A company can buy a large amount of shares at the affordable price, then encourage others to purchase the stock to instigate a rise in the share price. Once the price has risen significantly, the company can then sell their shares, resulting in the stock price dropping.

It’s important to double check all stock recommendations that you receive, as ultimately all investments, gains, and losses will be your responsibility.

383 Comments

Newsmax’s Aftershock Survival Guide Reviews – Legit or Scam?

November 28th, 2011  |  Published in Financial Newsletters, Website Reviews

Newsmax’s Aftershock Survival Summit was a website presentation created in 2011 for promoting the ideas and concepts of economists Robert Wiedemer, David Wiedemer, and Cindy Spitzer, who wrote the book Aftershock.

Recently the featured presentation has been rereleased as the Aftershock Survival Summit 2013 and is a video presentation of an interview with Robert Wiedemer.

This interview covers a description of what went wrong with the economy and how he and his fellow economists were able to spotlight these problems before anyone else could.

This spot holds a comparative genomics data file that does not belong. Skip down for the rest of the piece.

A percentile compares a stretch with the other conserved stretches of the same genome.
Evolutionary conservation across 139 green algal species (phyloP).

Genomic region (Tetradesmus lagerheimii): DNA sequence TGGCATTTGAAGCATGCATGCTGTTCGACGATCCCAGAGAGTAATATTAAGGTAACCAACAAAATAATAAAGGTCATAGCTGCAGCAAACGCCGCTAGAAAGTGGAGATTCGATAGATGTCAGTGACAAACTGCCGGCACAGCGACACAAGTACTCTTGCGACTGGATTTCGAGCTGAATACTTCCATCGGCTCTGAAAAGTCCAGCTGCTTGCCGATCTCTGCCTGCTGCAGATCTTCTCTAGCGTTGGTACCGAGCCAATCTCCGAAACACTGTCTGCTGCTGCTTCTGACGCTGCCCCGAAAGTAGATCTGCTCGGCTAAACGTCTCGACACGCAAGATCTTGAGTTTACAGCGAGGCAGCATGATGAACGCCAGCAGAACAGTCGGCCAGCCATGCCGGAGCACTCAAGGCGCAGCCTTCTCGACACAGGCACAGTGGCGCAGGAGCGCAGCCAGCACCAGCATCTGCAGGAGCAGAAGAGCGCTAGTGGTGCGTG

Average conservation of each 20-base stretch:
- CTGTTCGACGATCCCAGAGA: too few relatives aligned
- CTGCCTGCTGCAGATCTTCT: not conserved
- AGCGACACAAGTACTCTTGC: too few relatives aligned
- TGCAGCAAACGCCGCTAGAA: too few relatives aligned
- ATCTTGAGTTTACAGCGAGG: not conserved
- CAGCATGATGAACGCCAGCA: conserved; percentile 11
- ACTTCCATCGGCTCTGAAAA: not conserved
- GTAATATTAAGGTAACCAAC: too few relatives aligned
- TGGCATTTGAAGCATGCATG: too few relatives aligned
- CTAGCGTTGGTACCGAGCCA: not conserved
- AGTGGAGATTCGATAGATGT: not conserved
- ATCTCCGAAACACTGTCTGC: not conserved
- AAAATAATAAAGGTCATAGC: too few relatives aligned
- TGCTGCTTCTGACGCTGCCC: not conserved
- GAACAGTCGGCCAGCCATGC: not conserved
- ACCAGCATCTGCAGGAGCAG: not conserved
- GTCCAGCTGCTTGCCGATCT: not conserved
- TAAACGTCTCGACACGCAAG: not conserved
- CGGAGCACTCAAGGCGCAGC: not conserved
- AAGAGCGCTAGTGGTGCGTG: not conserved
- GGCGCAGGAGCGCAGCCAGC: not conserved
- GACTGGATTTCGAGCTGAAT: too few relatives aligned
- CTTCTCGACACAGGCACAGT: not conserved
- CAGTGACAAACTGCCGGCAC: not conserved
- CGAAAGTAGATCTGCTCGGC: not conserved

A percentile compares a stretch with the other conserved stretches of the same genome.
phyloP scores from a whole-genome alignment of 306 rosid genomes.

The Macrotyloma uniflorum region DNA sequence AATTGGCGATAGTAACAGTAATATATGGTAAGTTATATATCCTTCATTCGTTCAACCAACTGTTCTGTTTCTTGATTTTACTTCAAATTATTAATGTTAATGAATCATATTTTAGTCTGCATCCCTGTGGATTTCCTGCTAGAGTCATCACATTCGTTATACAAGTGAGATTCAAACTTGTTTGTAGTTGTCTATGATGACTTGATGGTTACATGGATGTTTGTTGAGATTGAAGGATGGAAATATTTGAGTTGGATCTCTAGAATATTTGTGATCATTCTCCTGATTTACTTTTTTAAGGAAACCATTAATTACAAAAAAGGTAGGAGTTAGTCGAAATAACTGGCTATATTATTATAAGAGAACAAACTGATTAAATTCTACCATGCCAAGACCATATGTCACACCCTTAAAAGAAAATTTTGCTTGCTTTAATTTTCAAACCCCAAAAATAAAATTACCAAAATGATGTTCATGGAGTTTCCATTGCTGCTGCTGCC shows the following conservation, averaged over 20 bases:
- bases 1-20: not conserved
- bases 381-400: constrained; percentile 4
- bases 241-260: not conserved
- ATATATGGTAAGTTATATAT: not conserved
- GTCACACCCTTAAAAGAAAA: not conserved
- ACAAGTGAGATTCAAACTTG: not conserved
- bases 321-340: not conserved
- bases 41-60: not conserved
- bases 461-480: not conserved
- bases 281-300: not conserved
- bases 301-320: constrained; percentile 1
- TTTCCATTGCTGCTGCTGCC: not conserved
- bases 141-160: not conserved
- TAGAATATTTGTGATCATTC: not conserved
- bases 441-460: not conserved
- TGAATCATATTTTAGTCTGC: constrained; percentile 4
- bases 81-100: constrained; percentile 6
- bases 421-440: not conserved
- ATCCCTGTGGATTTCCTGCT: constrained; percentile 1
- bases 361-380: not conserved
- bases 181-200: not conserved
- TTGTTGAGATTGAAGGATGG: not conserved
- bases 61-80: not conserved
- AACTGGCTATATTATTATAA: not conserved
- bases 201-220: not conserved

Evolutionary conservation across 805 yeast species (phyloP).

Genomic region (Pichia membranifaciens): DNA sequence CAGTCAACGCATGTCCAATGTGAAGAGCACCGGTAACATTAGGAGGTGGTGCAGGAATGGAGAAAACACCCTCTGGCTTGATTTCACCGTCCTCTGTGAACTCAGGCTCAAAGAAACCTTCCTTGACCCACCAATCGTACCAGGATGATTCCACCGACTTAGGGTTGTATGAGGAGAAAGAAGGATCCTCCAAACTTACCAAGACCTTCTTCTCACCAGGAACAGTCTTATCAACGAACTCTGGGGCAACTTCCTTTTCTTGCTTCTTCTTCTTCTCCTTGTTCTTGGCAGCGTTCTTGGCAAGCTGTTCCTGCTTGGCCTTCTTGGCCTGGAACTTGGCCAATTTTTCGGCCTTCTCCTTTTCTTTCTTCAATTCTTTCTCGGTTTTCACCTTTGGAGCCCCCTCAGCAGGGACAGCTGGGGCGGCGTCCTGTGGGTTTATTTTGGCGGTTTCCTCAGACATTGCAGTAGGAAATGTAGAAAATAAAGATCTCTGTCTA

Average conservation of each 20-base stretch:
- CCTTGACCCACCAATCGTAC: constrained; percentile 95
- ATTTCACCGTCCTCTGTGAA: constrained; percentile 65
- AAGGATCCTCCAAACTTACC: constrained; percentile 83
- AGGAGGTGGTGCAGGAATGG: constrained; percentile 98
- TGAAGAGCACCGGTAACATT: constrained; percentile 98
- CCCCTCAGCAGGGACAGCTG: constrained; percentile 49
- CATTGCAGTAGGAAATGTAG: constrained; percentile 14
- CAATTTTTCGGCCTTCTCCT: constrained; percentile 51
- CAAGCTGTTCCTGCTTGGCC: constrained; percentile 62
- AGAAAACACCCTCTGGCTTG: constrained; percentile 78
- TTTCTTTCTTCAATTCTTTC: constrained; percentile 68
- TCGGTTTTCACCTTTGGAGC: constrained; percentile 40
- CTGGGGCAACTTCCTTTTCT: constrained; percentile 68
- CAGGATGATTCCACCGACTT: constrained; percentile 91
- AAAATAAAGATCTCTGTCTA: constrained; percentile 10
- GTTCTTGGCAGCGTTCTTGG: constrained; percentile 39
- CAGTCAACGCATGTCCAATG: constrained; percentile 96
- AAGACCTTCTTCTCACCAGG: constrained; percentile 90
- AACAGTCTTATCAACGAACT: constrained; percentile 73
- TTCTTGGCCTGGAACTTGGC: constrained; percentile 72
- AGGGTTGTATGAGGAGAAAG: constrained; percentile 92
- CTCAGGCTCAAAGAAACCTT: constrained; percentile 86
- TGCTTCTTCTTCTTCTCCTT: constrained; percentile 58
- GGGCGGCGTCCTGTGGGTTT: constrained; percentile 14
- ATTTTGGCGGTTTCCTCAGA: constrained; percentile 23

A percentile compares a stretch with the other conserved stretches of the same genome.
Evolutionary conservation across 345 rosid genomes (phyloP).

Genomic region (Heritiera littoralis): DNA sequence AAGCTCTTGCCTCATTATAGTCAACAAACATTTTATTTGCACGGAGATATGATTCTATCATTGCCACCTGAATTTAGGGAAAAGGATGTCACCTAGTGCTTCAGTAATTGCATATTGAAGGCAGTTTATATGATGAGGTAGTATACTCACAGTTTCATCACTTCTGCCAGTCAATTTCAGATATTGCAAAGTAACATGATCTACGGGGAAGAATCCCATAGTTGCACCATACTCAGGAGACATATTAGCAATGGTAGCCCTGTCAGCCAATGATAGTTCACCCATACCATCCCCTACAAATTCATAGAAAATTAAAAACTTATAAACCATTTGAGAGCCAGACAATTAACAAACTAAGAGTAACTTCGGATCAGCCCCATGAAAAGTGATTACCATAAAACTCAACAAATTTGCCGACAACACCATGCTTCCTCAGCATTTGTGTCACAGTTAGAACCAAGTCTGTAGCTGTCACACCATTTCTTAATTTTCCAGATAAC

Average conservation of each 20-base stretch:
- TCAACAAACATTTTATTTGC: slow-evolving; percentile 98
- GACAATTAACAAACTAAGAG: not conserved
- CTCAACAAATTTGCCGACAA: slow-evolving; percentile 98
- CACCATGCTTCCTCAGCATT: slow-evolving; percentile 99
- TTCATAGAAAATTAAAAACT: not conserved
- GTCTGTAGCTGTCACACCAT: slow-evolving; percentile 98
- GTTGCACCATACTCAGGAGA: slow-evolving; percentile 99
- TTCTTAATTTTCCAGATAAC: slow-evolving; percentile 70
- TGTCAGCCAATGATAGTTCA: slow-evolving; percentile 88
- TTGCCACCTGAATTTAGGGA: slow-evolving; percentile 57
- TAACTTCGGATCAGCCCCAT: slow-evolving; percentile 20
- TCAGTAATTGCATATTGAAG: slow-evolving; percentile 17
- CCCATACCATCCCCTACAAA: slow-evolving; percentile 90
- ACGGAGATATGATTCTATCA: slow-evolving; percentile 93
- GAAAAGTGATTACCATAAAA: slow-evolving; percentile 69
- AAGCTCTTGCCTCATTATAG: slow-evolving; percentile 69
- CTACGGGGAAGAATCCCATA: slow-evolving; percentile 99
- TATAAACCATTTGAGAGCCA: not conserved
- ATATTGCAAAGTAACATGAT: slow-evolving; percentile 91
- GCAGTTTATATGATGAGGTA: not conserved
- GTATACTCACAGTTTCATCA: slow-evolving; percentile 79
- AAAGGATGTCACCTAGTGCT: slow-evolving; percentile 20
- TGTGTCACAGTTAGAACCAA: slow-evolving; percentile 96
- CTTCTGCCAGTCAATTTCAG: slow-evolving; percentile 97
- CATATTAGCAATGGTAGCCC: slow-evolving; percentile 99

The Newsmax’s Aftershock Survival Summit 2013 then discusses with Wiedemer the potential problems that may still affect the American and global economies within the next two years or so, and what the average American should do to protect themselves.

Why Did the American Economic Bubble Burst?

According to Wiedermer and his associates, the bubble burst because the growth of the Stock Market and the housing market was artificial. “Artificial” because they were growing at rates significantly larger and faster than both the economy and personal income levels.

Now, this is not especially groundbreaking news. Since the market crashed in 2008, many economists have pointed out this same explanation.

The difference between Wiedemer and his associates, as pointed out by Newsmax.com, is that they weren’t explaining the financial crash, they were predicting it. They published a book in 2006, America’s Bubble Economy, which explained and foresaw the current economic recession.

This impressive economic prediction is why Newsmax is featuring the Aftershock Survival Summit – to get Robert Wiedemer’s opinion on what American’s should do next to protect themselves.

What is Newsmax Offering?

Newsmax is offering a free copy of Wiedemer and his associates’ new book, Aftershock, along with an unpublished chapter that was “too controversial to be published.” You can get your copy for free, with just a $4.95 Shipping & Handling fee.

Along with the free book, you will receive three free trial subscriptions to newsletters: The Financial Intelligence Report, David Skarica’s Gold Stock Advisor, and The Franklin Prosperity Report.

If you do not cancel these trial subscriptions before they run out, you will be charged $99, $99, and $49, respectively, to continue your subscriptions, but if you choose, you can cancel them at any time.

160 Comments